Check out this URL for more info pictures of Tom Polk's radio:
Tom Polk's 2008 1AD Contest Radio
For more info, visit Dave's website at:
Dave Schmarder's 2008 Tube Radio Contest Entry
The receiver is a two tube, two active device set. The first stage, V1, is a converter using a 6BA7, and is based on the KE4ID one tube superhet. I simplified the front end to a single tuned stage mainly due to lack of parts. Some component values were tweaked a bit. AVC was also added. Lack of a double tuned front end has caused image problems with strong local transmitters, but the addition of a bank of wave-traps when using the long wire antenna has minimized the problem.
The second stage, V2, is a reflexed IF and AF amplifier using a 6HJ8. IF regen was added to this stage later, after it was up and running reliably. A few points of interest, regarding this stage, follow:
- The regeneration is largely capacitively coupled. I had noted that it would work with the tickler coil leads reversed. I later disconnected the ground end of the tickler, and moved the pot to the high end, and the regen still worked. However, it works best with the tickler connected as shown in the schematic, and there is a difference in operation (especially when the AVC is on) depending on which way the tickler leads are connected.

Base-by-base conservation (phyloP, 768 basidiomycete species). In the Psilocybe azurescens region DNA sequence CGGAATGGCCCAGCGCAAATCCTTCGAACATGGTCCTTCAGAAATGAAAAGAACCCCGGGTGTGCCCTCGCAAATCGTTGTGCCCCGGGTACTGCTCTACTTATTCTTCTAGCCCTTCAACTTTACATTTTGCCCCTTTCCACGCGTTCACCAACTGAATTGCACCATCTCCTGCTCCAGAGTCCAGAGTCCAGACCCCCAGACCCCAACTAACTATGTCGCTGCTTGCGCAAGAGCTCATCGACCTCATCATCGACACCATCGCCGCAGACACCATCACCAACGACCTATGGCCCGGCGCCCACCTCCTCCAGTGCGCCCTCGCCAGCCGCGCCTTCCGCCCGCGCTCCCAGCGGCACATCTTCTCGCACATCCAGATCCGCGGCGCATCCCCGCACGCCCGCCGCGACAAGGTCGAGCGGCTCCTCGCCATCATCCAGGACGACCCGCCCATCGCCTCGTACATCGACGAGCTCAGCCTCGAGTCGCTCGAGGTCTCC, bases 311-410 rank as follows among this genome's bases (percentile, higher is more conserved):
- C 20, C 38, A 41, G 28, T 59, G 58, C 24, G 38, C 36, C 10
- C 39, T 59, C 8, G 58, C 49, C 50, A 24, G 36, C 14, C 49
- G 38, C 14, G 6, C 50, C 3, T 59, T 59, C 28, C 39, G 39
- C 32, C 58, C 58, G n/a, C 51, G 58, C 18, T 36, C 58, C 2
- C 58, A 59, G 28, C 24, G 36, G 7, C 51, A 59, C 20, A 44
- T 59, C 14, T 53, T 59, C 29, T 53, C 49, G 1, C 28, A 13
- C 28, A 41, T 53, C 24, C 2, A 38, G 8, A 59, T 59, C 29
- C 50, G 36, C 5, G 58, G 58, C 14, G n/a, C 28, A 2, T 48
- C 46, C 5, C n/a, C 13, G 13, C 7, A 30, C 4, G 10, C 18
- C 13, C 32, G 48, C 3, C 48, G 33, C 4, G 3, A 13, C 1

- Increasing the regen to the point where oscillation begins will cause the set to operate in synchrodyne mode. In this mode, selectivity of the IF becomes extremely sharp and it will separate out adjacent channels unless they are extremely powerful. I believe that the presence of AVC voltage helps to regulate the amount of oscillation, and keep the sensitivity up. I notice no discernible decrease in sensitivity in synchrodyne mode. One thing of note is that due to the mainly capacitive coupling of the regeneration, the IF frequency pulls about 20 kHz high when it goes into oscillation. Hence the IF shifts up to about 282 kHz. Oddly, this doesn't seem to hurt anything. Future plans are to move the tickler coil to the cathode side of V2 to see if the proportion of capacitive coupling can be reduced without harming performance.
- The audio filter provides a DC path back to the V2 grid providing approximately 50% AVC, while 100% AVC is fed back to V1. This arrangement has a side effect of increasing low frequency audio response at low volume settings, and better high frequency response at high volume settings.